MHC loss in colorectal tumours: Evidence for immunoselection?

L. Kaklamanis, Ann Hill

Research output: Contribution to journalArticle

29 Citations (Scopus)

Abstract

The reason for MHC loss in colorectal tumours remains uncertain. Strong evidence that the downregulation is due to immunoselective pressure would be provided by the finding of deletions or mutations directly involving MHC heavy chain or β2m genes. However, although in contrast to studies on cell lines (Brodsky et al, 1979a; Travers et al, 1986; D'Urso et al, 1991), our findings are in agreement with other evidence (Doyle et al, 1985; Blanchet et al, 1990; Henseling et al, 1990) that the most common mechanism of downregulation is regulatory, mostly at a transcriptional level. Does this imply that MHC loss in tumours can be incidental? The answer to this question will depend on the nature of the initial lesion identified. The existence of cis-acting regulatory mechanisms and dominant negative trans-acting mechanisms suggests that a single mutational event could result in transcriptional changes affecting a number of genes. Thus, selective pressure could result in tumour variants whose loss of MHC is due to transcriptional regulatory changes. As these mechanisms are unravelled, it may be possible to draw conclusions about the aetiology of MHC loss in colorectal tumours. Meanwhile, in the absence of demonstrated CTL to colorectal tumours, the case for immunoselective pressure remains unproven.

Original languageEnglish (US)
Pages (from-to)155-171
Number of pages17
JournalCancer Surveys
Volume13
StatePublished - 1992
Externally publishedYes

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Colorectal Neoplasms
Down-Regulation
Pressure
Sequence Deletion
Genes
Neoplasms
Cell Line

ASJC Scopus subject areas

  • Cancer Research
  • Oncology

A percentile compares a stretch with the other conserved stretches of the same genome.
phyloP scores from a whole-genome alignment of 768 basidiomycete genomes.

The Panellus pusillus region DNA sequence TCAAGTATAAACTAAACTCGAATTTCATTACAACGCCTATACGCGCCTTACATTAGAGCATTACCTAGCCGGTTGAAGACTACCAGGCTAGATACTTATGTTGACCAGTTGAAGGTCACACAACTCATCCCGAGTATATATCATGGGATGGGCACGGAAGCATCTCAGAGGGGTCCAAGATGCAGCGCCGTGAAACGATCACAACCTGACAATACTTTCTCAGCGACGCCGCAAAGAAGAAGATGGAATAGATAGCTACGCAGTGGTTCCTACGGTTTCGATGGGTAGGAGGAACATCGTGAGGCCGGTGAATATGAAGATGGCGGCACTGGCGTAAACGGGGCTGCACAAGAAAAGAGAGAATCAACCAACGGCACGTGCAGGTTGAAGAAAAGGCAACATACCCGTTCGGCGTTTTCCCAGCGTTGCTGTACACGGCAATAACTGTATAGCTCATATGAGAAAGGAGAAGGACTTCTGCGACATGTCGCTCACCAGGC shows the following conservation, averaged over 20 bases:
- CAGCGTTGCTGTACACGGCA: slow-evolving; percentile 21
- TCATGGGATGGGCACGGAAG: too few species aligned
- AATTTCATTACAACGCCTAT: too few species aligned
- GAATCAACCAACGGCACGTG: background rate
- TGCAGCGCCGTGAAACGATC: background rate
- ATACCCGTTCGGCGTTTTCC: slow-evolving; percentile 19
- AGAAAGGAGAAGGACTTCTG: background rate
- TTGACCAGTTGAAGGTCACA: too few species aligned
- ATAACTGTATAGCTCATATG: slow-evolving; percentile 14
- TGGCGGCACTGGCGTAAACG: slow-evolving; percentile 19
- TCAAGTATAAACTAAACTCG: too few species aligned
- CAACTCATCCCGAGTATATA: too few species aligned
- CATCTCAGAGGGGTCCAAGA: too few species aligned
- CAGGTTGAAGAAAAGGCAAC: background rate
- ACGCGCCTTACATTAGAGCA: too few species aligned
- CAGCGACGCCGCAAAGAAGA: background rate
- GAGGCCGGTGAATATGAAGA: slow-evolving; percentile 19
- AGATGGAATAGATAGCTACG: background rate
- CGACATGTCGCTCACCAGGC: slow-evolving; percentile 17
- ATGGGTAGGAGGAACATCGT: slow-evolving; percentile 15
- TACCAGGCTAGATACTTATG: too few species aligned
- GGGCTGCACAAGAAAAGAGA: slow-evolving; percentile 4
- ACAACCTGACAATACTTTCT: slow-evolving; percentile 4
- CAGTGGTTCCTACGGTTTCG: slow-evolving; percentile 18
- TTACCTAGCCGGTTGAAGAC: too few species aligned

Cite this

MHC loss in colorectal tumours : Evidence for immunoselection? / Kaklamanis, L.; Hill, Ann.

In: Cancer Surveys, Vol. 13, 1992, p. 155-171.

Research output: Contribution to journalArticle

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abstract = "The reason for MHC loss in colorectal tumours remains uncertain. Strong evidence that the downregulation is due to immunoselective pressure would be provided by the finding of deletions or mutations directly involving MHC heavy chain or β2m genes. However, although in contrast to studies on cell lines (Brodsky et al, 1979a; Travers et al, 1986; D'Urso et al, 1991), our findings are in agreement with other evidence (Doyle et al, 1985; Blanchet et al, 1990; Henseling et al, 1990) that the most common mechanism of downregulation is regulatory, mostly at a transcriptional level. Does this imply that MHC loss in tumours can be incidental? The answer to this question will depend on the nature of the initial lesion identified. The existence of cis-acting regulatory mechanisms and dominant negative trans-acting mechanisms suggests that a single mutational event could result in transcriptional changes affecting a number of genes. Thus, selective pressure could result in tumour variants whose loss of MHC is due to transcriptional regulatory changes. As these mechanisms are unravelled, it may be possible to draw conclusions about the aetiology of MHC loss in colorectal tumours. Meanwhile, in the absence of demonstrated CTL to colorectal tumours, the case for immunoselective pressure remains unproven.",
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